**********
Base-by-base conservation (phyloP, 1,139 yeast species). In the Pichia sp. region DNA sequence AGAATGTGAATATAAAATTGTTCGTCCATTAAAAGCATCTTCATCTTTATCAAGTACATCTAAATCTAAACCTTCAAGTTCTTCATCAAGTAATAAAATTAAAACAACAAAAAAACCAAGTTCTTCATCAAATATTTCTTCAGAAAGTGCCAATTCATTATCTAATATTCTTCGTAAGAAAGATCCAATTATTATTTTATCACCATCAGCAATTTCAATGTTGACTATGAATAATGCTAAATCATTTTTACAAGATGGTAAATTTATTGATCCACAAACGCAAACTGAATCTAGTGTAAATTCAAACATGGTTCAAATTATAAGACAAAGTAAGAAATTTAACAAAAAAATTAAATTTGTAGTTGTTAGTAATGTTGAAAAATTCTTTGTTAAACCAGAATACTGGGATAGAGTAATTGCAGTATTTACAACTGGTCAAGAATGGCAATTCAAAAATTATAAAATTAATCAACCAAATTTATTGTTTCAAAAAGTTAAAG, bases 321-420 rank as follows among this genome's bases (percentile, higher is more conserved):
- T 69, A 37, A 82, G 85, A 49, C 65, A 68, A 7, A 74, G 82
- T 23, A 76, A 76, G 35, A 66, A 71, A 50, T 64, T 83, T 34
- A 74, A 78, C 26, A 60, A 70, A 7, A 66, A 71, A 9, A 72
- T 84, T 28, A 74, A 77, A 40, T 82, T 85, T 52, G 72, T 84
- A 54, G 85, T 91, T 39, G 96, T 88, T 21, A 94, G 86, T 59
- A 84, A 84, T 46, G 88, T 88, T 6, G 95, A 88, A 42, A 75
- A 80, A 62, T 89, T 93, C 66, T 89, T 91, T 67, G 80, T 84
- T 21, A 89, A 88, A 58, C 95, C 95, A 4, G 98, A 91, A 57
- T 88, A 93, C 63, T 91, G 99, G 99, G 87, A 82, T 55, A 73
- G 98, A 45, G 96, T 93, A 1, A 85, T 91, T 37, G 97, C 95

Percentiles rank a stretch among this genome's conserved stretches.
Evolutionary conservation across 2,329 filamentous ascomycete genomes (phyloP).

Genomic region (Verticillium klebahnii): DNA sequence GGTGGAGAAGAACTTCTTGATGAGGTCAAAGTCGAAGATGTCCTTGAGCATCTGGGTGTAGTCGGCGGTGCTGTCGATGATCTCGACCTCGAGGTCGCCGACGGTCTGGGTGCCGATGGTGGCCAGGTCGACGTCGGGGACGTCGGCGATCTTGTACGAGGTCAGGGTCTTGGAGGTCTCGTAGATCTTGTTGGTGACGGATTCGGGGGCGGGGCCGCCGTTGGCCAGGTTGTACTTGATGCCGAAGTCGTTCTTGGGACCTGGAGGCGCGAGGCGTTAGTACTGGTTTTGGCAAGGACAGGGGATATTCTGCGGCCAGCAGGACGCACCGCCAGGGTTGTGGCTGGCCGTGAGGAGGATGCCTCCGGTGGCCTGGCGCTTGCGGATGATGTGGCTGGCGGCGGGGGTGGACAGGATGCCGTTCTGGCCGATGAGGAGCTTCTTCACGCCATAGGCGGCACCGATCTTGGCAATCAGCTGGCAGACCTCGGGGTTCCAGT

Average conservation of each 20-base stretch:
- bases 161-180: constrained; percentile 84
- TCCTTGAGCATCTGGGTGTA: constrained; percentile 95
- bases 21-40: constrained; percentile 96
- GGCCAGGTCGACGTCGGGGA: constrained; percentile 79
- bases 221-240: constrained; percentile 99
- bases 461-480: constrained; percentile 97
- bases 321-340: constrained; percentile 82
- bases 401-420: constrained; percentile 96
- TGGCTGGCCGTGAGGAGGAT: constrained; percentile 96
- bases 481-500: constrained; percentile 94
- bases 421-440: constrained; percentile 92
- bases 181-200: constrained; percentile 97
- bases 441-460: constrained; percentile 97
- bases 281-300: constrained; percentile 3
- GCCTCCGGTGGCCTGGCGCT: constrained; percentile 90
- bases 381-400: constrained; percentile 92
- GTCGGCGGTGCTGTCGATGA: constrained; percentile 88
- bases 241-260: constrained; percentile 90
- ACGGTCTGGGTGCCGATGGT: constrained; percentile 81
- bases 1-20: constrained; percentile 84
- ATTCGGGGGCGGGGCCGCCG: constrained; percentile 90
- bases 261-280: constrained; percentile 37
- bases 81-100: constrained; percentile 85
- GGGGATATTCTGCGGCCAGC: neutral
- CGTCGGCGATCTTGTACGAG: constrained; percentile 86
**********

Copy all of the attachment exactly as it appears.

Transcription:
Base-by-base conservation (phyloP, 1,139 yeast species). In the Pichia sp. region DNA sequence AGAATGTGAATATAAAATTGTTCGTCCATTAAAAGCATCTTCATCTTTATCAAGTACATCTAAATCTAAACCTTCAAGTTCTTCATCAAGTAATAAAATTAAAACAACAAAAAAACCAAGTTCTTCATCAAATATTTCTTCAGAAAGTGCCAATTCATTATCTAATATTCTTCGTAAGAAAGATCCAATTATTATTTTATCACCATCAGCAATTTCAATGTTGACTATGAATAATGCTAAATCATTTTTACAAGATGGTAAATTTATTGATCCACAAACGCAAACTGAATCTAGTGTAAATTCAAACATGGTTCAAATTATAAGACAAAGTAAGAAATTTAACAAAAAAATTAAATTTGTAGTTGTTAGTAATGTTGAAAAATTCTTTGTTAAACCAGAATACTGGGATAGAGTAATTGCAGTATTTACAACTGGTCAAGAATGGCAATTCAAAAATTATAAAATTAATCAACCAAATTTATTGTTTCAAAAAGTTAAAG, bases 321-420 rank as follows among this genome's bases (percentile, higher is more conserved):
- T 69, A 37, A 82, G 85, A 49, C 65, A 68, A 7, A 74, G 82
- T 23, A 76, A 76, G 35, A 66, A 71, A 50, T 64, T 83, T 34
- A 74, A 78, C 26, A 60, A 70, A 7, A 66, A 71, A 9, A 72
- T 84, T 28, A 74, A 77, A 40, T 82, T 85, T 52, G 72, T 84
- A 54, G 85, T 91, T 39, G 96, T 88, T 21, A 94, G 86, T 59
- A 84, A 84, T 46, G 88, T 88, T 6, G 95, A 88, A 42, A 75
- A 80, A 62, T 89, T 93, C 66, T 89, T 91, T 67, G 80, T 84
- T 21, A 89, A 88, A 58, C 95, C 95, A 4, G 98, A 91, A 57
- T 88, A 93, C 63, T 91, G 99, G 99, G 87, A 82, T 55, A 73
- G 98, A 45, G 96, T 93, A 1, A 85, T 91, T 37, G 97, C 95

Percentiles rank a stretch among this genome's conserved stretches.
Evolutionary conservation across 2,329 filamentous ascomycete genomes (phyloP).

Genomic region (Verticillium klebahnii): DNA sequence GGTGGAGAAGAACTTCTTGATGAGGTCAAAGTCGAAGATGTCCTTGAGCATCTGGGTGTAGTCGGCGGTGCTGTCGATGATCTCGACCTCGAGGTCGCCGACGGTCTGGGTGCCGATGGTGGCCAGGTCGACGTCGGGGACGTCGGCGATCTTGTACGAGGTCAGGGTCTTGGAGGTCTCGTAGATCTTGTTGGTGACGGATTCGGGGGCGGGGCCGCCGTTGGCCAGGTTGTACTTGATGCCGAAGTCGTTCTTGGGACCTGGAGGCGCGAGGCGTTAGTACTGGTTTTGGCAAGGACAGGGGATATTCTGCGGCCAGCAGGACGCACCGCCAGGGTTGTGGCTGGCCGTGAGGAGGATGCCTCCGGTGGCCTGGCGCTTGCGGATGATGTGGCTGGCGGCGGGGGTGGACAGGATGCCGTTCTGGCCGATGAGGAGCTTCTTCACGCCATAGGCGGCACCGATCTTGGCAATCAGCTGGCAGACCTCGGGGTTCCAGT

Average conservation of each 20-base stretch:
- bases 161-180: constrained; percentile 84
- TCCTTGAGCATCTGGGTGTA: constrained; percentile 95
- bases 21-40: constrained; percentile 96
- GGCCAGGTCGACGTCGGGGA: constrained; percentile 79
- bases 221-240: constrained; percentile 99
- bases 461-480: constrained; percentile 97
- bases 321-340: constrained; percentile 82
- bases 401-420: constrained; percentile 96
- TGGCTGGCCGTGAGGAGGAT: constrained; percentile 96
- bases 481-500: constrained; percentile 94
- bases 421-440: constrained; percentile 92
- bases 181-200: constrained; percentile 97
- bases 441-460: constrained; percentile 97
- bases 281-300: constrained; percentile 3
- GCCTCCGGTGGCCTGGCGCT: constrained; percentile 90
- bases 381-400: constrained; percentile 92
- GTCGGCGGTGCTGTCGATGA: constrained; percentile 88
- bases 241-260: constrained; percentile 90
- ACGGTCTGGGTGCCGATGGT: constrained; percentile 81
- bases 1-20: constrained; percentile 84
- ATTCGGGGGCGGGGCCGCCG: constrained; percentile 90
- bases 261-280: constrained; percentile 37
- bases 81-100: constrained; percentile 85
- GGGGATATTCTGCGGCCAGC: neutral
- CGTCGGCGATCTTGTACGAG: constrained; percentile 86